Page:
FOOTNOTE: LJC passed one quarter of a million page views yesterday. Thanks from the bottom of my black vinyl heart for reading and commenting, and for being generally good sports. Jazz will rise again.

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13 thoughts on “Duke Ellington Money Jungle (1962) United Artists

  1. Andrew,
    What do you know about the UA King pressings? I’m holding out hope the same quality is here as in the Blue Note Kings.
    Many thanks,

    Daniel

    • Though King Records are immediately associated with Blue Note reissues, they were busy in the 80’s and I have King editions of Contemporary, Pacific Jazz, and Transition recordings. manufactured around that time. I don’t have any UA titles but from the few other labels I have, the indications are not especially encouraging.

      Given a decent tape copy to work with, King engineers could pull off a pretty good vinyl transfer (ie Van Gelder!). The problem I have noticed in these other labels are very flat and one-dimensional transfers, lacking the bite and punch I would expect of the originals. The problem may be more with what they were sent, decidedly lacklustre, than what they did with it.

      I am not impressed with early UA engineering (prior to the take over of the Blue Note catalogue), so I can’t be especially encouraging. Perhaps worth an experiment for a modest outlay.

  2. got an UAJ mono copy in pretty good shape soundwise but hum, i’m not that fan of the recording/mix (or is the pressing you describe?), too upfront and somehow kinda clunky – on money jungle anyway – that make you long for a more intimate groove. it’s a landmark album anyway

    • I have an early pressing mfd. by DGG where for two thirds of the title tune the volume is too low, until someone finally adjusted the level. The difference is even recognizable by just looking at the grooves. Seems the guy couldn’t have cared less because he disliked the music and thought no one else would notice either.

      • You wonder how many times this happens. I had a Blakey reissue some time ago when I first started collecting. Couple of minutes into the first track the sound engineer suddenly turns the volume down by around a quarter. The first few minutes were fine so the correction was redundant. Likewise they thought it didn’t matter.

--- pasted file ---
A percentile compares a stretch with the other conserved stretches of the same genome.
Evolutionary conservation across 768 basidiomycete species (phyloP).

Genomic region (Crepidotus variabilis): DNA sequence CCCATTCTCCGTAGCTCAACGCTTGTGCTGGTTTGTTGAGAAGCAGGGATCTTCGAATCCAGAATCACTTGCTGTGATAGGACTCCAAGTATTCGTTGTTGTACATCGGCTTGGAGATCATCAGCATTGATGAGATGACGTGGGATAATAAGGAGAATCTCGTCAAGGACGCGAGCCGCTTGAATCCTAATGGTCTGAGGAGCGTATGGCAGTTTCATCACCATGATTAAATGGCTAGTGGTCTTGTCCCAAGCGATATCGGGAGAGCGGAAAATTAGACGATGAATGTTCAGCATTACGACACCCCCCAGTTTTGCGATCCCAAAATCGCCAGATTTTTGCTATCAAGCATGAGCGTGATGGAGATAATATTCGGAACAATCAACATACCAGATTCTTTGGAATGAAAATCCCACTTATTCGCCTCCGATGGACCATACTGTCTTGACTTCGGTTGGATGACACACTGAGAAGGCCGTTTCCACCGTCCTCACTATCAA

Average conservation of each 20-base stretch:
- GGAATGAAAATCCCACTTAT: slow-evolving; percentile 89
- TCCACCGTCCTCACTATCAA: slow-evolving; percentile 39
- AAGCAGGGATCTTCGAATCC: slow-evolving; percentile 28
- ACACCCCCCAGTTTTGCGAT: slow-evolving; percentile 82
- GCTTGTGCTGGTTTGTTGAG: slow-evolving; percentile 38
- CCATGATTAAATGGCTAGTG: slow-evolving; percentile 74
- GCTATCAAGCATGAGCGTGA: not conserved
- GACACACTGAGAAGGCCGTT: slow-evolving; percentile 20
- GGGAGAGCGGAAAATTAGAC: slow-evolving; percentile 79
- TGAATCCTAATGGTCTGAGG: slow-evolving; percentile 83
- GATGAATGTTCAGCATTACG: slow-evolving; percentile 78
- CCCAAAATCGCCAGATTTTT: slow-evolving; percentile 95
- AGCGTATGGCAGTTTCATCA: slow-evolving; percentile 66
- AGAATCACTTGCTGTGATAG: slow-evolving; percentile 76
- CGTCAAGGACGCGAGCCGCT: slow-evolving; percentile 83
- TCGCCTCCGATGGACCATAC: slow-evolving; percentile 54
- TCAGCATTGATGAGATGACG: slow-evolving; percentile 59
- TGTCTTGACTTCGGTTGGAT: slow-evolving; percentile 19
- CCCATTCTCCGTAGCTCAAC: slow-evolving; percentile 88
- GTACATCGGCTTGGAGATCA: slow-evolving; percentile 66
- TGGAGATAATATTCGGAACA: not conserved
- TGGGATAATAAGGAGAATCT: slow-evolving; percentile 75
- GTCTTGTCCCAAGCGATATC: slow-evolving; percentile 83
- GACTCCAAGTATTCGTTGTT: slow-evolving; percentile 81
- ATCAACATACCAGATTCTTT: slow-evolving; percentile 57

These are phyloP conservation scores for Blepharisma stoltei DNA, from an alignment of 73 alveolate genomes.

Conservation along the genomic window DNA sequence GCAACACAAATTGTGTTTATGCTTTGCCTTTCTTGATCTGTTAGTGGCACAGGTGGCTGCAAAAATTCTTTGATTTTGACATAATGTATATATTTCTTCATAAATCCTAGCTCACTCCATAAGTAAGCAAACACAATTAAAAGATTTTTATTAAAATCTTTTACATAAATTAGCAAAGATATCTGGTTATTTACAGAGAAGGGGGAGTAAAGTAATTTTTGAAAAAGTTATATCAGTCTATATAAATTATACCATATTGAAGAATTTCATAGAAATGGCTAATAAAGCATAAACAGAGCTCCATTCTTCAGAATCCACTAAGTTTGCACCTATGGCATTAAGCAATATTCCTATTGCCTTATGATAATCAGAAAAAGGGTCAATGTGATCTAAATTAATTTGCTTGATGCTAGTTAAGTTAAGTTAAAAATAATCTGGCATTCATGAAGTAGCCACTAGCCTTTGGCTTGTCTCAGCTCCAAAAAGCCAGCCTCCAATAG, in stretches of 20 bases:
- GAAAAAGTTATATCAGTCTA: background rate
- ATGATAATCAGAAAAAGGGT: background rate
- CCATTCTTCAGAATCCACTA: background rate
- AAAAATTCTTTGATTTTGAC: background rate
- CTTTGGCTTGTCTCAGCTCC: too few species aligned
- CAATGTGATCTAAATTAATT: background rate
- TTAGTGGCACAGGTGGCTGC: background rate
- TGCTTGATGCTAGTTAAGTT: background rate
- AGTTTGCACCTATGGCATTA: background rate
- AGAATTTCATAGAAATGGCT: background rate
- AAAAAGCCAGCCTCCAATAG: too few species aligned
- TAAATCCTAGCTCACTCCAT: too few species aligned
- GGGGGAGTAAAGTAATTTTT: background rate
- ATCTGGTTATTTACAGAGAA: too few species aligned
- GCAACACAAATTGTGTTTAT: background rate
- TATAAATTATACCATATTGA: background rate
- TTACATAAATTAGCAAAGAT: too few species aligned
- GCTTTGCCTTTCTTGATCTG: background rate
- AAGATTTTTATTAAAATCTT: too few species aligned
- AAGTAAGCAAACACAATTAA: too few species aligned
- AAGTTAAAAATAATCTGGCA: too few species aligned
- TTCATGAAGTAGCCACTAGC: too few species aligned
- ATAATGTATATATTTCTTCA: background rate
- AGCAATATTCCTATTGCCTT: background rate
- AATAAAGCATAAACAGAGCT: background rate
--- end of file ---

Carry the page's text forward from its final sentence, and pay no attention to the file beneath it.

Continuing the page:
3. Really not enough Ellington here. Please check out The Far East Suite, The Liberian Suite, Blues in Orbit and Soul Call. Amazing music and Ellington was a major inspirator for most of the musicians reviewed here.

  4. I purchased this off flea-bay about a year ago, a mono version for 3 dollars, from somedbody who bought a collection from a radio station. It still has the programme number and announcer name on it. US version UAJ 14017. Being a radio station copy it was in near mint shape. But the music! My favorite version of Caravan.

  5. This is one of the recordings I have on those contemporaneous HMV pressings which I believe we were commenting on some little while back. Another eight quid one, if I remember correctly. This is a record I haven’t played for some time and should reassess — I seem to recall Cook and Morton being pretty lukewarm about it. Still, no time tonight — listening has been devoted to sampling a batch of David Murrays (from the virtually inexhaustible supply of Murrays, if you can find them).

    Congrats on the quarter million visits.

  6. How nice it is to organize my tax documents with a great cup of coffee and some “Money Jungle”. Makes the task much less tedious. I am enjoying your selections immensely and thank you for sharing them with the world. Congratulations on your milestone of one quarter million page views!

  7. The whole album is amazing, and Fleurette Africaine is a real little jewel. I’m after an eBay auction for an original copy of this record right in this period…..I hope this post of yours will be forerunner of good luck to me! 😉